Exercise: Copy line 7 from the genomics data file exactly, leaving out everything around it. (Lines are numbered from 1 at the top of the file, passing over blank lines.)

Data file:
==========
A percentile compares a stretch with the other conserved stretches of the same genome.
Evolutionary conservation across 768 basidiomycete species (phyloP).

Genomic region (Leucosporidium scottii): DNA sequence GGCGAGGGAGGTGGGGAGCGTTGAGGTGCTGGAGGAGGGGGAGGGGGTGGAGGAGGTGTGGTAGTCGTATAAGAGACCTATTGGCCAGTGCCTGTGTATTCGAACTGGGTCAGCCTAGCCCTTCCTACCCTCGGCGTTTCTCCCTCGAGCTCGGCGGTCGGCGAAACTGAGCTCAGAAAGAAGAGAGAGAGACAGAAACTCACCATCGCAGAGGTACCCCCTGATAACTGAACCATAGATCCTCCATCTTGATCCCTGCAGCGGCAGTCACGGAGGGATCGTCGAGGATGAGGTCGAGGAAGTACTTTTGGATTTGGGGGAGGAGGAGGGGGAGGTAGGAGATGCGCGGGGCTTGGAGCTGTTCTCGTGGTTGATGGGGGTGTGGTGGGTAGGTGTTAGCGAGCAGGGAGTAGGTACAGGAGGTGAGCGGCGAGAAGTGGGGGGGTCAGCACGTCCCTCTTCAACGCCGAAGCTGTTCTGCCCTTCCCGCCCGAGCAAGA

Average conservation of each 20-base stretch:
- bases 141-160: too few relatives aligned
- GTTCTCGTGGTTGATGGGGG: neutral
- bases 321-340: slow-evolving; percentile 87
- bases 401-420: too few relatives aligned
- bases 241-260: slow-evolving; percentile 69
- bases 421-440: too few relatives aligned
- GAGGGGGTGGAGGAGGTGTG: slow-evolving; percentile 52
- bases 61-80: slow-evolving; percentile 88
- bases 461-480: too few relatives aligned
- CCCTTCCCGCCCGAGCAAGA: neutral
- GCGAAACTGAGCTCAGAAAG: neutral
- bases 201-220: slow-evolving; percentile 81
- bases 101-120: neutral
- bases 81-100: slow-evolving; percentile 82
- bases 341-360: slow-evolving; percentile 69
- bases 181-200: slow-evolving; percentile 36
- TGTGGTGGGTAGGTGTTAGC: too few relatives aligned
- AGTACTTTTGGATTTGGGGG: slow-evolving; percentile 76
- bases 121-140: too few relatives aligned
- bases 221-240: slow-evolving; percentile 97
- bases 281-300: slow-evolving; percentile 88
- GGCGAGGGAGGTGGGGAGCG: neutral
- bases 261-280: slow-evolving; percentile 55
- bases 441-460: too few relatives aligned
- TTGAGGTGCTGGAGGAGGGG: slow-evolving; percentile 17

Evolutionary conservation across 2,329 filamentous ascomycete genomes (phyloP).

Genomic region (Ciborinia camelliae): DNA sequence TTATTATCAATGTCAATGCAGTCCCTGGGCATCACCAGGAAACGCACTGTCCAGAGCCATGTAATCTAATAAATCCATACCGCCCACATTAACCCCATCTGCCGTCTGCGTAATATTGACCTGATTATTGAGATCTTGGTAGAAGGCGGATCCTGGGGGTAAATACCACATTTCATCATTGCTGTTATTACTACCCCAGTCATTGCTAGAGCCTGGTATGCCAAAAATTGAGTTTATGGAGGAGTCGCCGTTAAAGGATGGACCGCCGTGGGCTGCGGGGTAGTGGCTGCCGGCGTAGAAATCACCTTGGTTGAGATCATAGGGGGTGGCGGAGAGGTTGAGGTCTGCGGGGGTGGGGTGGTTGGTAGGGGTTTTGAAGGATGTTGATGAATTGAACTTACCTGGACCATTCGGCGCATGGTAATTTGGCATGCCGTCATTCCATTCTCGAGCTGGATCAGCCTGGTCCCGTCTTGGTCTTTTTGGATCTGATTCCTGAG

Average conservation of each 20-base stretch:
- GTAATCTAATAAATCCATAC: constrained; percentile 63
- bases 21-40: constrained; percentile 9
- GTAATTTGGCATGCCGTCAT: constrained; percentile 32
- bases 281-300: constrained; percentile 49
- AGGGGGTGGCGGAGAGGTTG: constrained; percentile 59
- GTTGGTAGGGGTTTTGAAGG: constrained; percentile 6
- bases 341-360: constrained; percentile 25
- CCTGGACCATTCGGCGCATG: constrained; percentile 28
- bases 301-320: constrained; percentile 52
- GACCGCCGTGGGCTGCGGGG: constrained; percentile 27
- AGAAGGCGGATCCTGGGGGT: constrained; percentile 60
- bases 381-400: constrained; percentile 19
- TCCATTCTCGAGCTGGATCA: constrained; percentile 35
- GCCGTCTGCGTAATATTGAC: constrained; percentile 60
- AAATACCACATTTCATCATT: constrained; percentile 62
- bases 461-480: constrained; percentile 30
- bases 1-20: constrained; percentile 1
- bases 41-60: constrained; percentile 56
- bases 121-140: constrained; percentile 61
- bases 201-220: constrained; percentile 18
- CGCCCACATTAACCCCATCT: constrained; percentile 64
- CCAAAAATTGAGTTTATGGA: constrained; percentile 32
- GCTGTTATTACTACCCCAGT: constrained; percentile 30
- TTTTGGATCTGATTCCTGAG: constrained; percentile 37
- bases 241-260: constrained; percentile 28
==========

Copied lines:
- bases 321-340: slow-evolving; percentile 87